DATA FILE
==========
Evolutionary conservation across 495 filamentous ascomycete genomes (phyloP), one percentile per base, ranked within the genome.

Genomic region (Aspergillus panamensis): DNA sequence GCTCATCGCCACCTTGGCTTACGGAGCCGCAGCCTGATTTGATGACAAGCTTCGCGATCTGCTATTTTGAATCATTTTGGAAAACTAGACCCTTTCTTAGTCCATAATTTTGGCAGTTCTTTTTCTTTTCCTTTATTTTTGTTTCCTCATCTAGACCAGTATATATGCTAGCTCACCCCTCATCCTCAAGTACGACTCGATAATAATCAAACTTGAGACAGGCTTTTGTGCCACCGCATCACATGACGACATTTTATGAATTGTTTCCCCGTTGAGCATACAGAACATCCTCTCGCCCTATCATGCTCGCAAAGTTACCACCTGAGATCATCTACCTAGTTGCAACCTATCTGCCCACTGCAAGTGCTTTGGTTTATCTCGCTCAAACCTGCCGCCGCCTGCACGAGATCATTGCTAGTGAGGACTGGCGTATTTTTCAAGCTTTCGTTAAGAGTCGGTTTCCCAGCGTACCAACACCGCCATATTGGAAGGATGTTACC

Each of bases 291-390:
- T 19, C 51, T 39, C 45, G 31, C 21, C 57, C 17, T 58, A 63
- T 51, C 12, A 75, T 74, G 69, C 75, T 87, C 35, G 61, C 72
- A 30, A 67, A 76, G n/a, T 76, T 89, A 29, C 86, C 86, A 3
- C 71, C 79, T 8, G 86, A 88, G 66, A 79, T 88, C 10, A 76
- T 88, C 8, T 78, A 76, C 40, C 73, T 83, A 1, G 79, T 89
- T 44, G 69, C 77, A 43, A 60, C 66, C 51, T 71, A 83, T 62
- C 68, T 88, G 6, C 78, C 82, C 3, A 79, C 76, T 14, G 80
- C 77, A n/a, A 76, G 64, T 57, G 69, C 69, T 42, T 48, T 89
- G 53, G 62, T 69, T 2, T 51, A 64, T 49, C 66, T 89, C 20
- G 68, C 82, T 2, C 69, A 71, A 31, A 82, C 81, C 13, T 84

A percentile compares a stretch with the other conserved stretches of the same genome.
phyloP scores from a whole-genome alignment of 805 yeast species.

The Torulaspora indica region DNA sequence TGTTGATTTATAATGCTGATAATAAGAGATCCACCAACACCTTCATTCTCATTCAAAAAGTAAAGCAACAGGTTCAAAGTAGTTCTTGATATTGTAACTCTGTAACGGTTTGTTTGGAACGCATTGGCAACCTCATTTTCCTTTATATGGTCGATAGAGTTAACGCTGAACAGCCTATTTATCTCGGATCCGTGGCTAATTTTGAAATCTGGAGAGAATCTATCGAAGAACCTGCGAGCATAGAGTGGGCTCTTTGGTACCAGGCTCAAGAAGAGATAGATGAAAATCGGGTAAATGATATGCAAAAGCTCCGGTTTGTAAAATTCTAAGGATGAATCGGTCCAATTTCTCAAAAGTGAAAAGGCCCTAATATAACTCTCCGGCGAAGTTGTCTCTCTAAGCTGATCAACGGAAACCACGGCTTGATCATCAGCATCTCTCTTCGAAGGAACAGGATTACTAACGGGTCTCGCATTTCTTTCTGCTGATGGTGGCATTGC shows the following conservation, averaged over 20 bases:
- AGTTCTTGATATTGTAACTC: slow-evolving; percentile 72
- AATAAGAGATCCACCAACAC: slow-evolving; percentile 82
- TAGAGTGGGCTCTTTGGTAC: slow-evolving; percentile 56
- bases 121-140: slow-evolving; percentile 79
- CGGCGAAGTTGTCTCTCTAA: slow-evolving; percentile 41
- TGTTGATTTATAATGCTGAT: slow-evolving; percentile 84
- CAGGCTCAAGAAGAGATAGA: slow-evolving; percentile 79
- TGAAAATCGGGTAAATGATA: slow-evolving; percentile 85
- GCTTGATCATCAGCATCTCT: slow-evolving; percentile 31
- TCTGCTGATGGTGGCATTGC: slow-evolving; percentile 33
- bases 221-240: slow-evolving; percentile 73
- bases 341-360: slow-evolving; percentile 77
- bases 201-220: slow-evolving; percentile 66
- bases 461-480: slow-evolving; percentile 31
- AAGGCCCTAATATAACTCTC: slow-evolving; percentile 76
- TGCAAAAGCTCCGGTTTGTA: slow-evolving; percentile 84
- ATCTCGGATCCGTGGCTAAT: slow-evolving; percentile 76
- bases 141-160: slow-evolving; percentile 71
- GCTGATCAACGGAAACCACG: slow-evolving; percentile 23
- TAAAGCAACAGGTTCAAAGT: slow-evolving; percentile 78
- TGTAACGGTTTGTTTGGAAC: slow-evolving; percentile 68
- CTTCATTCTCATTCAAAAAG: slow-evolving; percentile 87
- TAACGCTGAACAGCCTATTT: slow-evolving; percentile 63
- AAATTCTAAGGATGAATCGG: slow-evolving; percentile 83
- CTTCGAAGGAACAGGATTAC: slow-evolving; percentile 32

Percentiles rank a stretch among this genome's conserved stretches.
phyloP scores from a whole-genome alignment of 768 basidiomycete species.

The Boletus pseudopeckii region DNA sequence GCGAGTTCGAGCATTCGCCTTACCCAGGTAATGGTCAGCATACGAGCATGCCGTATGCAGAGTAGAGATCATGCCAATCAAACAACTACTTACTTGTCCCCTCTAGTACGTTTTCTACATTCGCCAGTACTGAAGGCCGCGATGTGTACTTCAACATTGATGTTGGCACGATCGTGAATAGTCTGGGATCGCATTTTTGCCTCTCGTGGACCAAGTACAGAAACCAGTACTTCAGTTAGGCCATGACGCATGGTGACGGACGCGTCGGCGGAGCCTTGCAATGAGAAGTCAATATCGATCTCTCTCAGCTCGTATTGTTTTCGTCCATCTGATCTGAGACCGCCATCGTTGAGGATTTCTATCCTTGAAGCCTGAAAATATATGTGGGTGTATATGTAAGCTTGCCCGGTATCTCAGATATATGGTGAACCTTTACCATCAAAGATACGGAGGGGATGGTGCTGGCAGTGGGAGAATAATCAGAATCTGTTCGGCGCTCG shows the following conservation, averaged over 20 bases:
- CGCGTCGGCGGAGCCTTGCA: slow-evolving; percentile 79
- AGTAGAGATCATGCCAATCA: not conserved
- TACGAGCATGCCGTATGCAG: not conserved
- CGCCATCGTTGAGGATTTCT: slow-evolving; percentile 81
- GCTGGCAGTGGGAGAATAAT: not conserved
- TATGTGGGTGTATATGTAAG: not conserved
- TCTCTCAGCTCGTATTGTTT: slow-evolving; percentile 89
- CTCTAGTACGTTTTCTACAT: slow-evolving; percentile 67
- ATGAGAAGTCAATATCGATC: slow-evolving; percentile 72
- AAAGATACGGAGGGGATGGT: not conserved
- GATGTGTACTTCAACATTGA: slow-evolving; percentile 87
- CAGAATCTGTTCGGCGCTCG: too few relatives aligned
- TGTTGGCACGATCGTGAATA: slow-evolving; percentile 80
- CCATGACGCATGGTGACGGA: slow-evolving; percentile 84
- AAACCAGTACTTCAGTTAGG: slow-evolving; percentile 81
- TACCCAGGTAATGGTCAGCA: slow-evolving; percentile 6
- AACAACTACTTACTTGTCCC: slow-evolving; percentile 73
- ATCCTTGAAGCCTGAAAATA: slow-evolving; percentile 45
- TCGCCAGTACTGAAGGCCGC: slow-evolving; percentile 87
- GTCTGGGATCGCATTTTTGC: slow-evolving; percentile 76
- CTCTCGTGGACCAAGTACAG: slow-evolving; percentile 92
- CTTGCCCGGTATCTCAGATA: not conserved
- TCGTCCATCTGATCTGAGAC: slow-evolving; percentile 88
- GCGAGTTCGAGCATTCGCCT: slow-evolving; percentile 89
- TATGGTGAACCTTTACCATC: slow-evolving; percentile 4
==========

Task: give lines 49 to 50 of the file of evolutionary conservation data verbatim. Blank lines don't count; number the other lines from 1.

- GCTGGCAGTGGGAGAATAAT: not conserved
- TATGTGGGTGTATATGTAAG: not conserved